Try these variations of shrimp salad

May 31, 2019
Sometimes a mistake turns into a happy accident. I was shopping for dinner at Lloyd’s last week and picked up a package of shrimp. It was the perfect amount, close to a pound, and the shrimp were firm and a nice size. The best part was that they weren’t frozen, which meant I could start cooking right away without waiting for them to defrost.
Once I got home and read the label, I realized these were not only not frozen, they’d already been cooked. My plans for shrimp kebobs were dashed – any attempt to reheat cooked shrimp would only result in an unpleasant, chewy texture. These needed to stay chilled. Fortunately, it was warm that day, so a cold-salad dinner would work.
I chopped the shrimp and tossed them with diced cucumber, tomatoes and a rice-wine vinaigrette. The seasonings were a subtle combination of shallot salt, white pepper and lemon juice. I filled avocado halves with the shrimp salad, creating a nice contrast between the crunchy cucumbers, juicy tomato, firm shrimp and creamy avocado.
This mixture could be modified any number of ways. You can add more crunch with sliced radish or chopped celery, more softness with hearts of palm, and a different base by switching out the avocado for tomato halves or a bed of arugula. You could sharpen the flavors of the vinaigrette with red pepper flakes or change its profile with toasted sesame oil and sesame seeds.
There are a number of ways to buy shrimp, and I count this one as an excellent choice. Since they were packed in clear plastic, it was easy to see the condition of the shrimp was fine. However, not all precooked shrimp are created equal. For example, some of the bags of frozen cooked shrimp in the supermarkets contain broken pieces of shrimp and shells; it’s not uncommon to find the contents frostbitten or freezer-burned.
Some stores offer to steam the shrimp behind the counter while you wait. This can be a good choice, depending upon how heavy a hand the clerks have with the Old Bay seasoning – sometimes you just don’t want that flavor profile in your shrimp. When considering prewrapped packages of cooked shrimp, be sure to check the “sell by” dates or the date they went on sale.
So often when we go to buy “fresh” shrimp, there’s a small sign with the words “previously frozen” in fine print. These are shrimp that were frozen soon after being caught and shelled. Unfortunately, many of these are treated with sodium tripolyphosphate (also called pentasodium triphosphate or STPP). This chemical is used as a preservative to help retain moisture and maintain texture.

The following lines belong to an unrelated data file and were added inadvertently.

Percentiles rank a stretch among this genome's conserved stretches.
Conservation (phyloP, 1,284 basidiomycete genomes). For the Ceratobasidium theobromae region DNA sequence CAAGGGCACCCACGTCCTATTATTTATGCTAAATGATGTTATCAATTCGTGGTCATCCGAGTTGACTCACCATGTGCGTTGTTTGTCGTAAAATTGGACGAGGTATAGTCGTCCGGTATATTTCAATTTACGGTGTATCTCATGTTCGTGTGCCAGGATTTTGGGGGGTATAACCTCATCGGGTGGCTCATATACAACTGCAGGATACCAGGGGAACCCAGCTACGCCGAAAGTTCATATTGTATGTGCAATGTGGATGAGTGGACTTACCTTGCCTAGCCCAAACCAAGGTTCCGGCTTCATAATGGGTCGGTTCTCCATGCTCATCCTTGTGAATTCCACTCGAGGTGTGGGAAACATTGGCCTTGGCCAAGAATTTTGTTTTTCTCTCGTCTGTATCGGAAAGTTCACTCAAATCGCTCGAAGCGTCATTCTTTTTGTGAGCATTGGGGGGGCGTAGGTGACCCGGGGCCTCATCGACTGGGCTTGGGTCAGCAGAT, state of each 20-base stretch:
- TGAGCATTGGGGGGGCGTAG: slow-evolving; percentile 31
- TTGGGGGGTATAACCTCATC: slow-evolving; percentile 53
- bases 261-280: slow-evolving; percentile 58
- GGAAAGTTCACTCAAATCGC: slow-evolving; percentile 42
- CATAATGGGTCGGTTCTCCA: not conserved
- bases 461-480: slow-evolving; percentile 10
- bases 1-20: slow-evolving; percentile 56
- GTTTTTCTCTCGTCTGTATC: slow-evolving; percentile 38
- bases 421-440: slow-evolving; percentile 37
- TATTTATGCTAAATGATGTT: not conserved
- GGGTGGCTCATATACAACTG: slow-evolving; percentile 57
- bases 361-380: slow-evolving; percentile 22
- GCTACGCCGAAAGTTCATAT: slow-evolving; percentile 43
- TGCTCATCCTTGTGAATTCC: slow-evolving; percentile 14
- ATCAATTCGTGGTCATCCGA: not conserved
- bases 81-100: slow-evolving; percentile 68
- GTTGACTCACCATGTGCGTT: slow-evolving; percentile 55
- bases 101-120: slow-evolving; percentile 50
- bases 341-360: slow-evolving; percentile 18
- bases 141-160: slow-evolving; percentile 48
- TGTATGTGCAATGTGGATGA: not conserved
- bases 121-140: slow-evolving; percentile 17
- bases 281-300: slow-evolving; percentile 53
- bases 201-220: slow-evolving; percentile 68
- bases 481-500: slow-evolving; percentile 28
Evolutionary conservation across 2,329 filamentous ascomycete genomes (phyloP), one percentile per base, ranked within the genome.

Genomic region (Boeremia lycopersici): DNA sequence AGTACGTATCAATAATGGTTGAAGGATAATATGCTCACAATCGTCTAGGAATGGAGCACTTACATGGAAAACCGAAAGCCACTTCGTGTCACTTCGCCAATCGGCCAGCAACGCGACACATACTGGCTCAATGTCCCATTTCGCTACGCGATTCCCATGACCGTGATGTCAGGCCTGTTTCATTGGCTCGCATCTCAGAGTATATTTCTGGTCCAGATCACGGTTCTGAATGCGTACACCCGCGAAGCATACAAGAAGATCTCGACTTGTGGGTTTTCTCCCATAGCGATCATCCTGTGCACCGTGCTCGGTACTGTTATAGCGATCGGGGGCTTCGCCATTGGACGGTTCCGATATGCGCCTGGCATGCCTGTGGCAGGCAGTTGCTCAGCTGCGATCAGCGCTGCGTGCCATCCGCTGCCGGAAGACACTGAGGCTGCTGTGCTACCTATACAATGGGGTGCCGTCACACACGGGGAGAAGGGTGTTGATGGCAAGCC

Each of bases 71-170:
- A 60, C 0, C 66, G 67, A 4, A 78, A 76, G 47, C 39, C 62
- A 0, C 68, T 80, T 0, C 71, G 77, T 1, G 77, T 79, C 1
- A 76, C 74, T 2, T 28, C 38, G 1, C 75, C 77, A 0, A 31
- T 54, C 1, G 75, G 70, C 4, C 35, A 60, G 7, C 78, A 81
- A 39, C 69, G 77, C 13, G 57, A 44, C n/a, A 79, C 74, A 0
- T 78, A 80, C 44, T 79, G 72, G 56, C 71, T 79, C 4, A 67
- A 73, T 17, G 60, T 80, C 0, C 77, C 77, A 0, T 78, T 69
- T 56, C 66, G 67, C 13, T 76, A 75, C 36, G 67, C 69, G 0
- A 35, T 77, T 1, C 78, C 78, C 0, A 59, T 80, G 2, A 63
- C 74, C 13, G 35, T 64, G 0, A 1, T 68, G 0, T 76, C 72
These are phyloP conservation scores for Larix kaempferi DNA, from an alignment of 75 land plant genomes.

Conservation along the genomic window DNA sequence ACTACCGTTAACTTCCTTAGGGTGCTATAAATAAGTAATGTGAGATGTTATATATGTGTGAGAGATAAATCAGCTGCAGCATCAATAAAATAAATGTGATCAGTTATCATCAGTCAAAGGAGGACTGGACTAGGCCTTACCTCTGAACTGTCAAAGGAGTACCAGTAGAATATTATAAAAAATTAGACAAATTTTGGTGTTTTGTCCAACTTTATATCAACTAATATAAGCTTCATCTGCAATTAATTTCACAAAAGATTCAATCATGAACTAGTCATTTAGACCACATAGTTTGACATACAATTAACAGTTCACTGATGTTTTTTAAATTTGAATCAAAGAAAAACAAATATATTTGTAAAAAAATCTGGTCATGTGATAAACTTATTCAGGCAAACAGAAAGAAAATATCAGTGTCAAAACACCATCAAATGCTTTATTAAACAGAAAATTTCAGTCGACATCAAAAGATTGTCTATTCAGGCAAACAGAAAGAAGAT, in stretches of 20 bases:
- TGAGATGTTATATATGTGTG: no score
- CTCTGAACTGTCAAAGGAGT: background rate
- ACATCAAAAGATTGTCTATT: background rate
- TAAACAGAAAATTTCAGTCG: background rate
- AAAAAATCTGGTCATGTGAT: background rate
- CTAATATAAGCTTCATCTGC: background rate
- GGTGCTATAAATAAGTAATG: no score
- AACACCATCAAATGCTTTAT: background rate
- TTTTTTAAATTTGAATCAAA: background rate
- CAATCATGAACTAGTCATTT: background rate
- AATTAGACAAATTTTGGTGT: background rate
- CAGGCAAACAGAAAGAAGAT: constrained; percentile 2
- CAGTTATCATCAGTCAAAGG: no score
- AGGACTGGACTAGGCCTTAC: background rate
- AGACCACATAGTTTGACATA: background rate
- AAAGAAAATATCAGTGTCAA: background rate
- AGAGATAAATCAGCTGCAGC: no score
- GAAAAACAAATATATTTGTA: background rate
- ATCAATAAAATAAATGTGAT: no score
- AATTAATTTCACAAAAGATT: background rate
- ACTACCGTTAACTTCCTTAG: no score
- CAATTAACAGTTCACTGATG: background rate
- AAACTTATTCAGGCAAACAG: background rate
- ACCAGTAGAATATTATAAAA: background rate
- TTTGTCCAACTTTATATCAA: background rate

Although listed by the FDA under the category of GRAS (generally regarded as safe), STPP can give shrimp a chalky flavor and cause them to release a great deal of liquid when cooked. The best choice is truly fresh, domestic, wild-caught shrimp, preferably from the Gulf Coast or Carolinas. 
If you can’t find domestic shrimp, those from Thailand should be avoided at all costs; look instead for Argentine red shrimp or Mexican brown shrimp. And, once you have found good shrimp, consider one of these recipes to showcase their tender texture with a range of flavors.
Steamed Shrimp
1 lb shrimp
1 quartered lemon
1/2 t salt
Peel and devein the shrimp; set aside. Fill a soup pot with water and bring to a boil. Fill a colander with ice cubes and place in the sink. Add salt, lemon and shrimp to the boiling water. Cook until the shrimp is opaque, about 2 to 3 minutes. Transfer the shrimp to the colander with a slotted spoon; toss to cool. Drain shrimp and pat dry.
Stuffed Avocado
1 lb steamed shrimp
2 small tomatoes
1/2 cucumber
2 T olive oil
2 T rice wine vinegar
2 T lemon juice
1/2 t white pepper
1/4 t shallot salt
4 avocados, halved
snipped chives
Chop shrimp into halves or thirds and place in a serving bowl. Dice tomatoes and add to the bowl. Dice the cucumber and add to the bowl. In a small mixing bowl, whisk together oil, vinegar, lemon juice, pepper and salt. Pour dressing over shrimp and toss gently to combine. Place 2 avocado halves on each plate and stuff with shrimp salad. Garnish with snipped chives. Yield: 4 servings.
Dilly Shrimp Salad
1 lb steamed shrimp
1/2 C finely diced celery
3 T minced red onion
2 T lemon juice
1/2 C mayonnaise
1 t Dijon mustard
1 1/2 T chopped fresh dill
salt & pepper, to taste
dill frond for garnish
Chop shrimp into halves or thirds and place in a serving bowl. Add celery, red onion, lemon juice, mayonnaise, mustard and dill. Toss gently to combine. Adjust seasonings with salt and pepper. Serve on a bed of lettuce, garnished with dill fronds. Yield: 4 servings.
Ginger Sesame Shrimp
1 lb steamed shrimp
1 T olive oil
1 T chili paste
2 T lime juice
1 T rice wine vinegar
2 t soy sauce
1 pressed garlic clove
2 t honey
1 T grated ginger
1/4 t toasted sesame oil
1 C grated cabbage
2 grated carrots
Chop shrimp into halves or thirds and place in a serving bowl. In a small bowl, whisk together remaining ingredients. Pour dressing over shrimp and toss gently to combine. Serve on a bed of grated cabbage and carrots. Yield: 4 servings.

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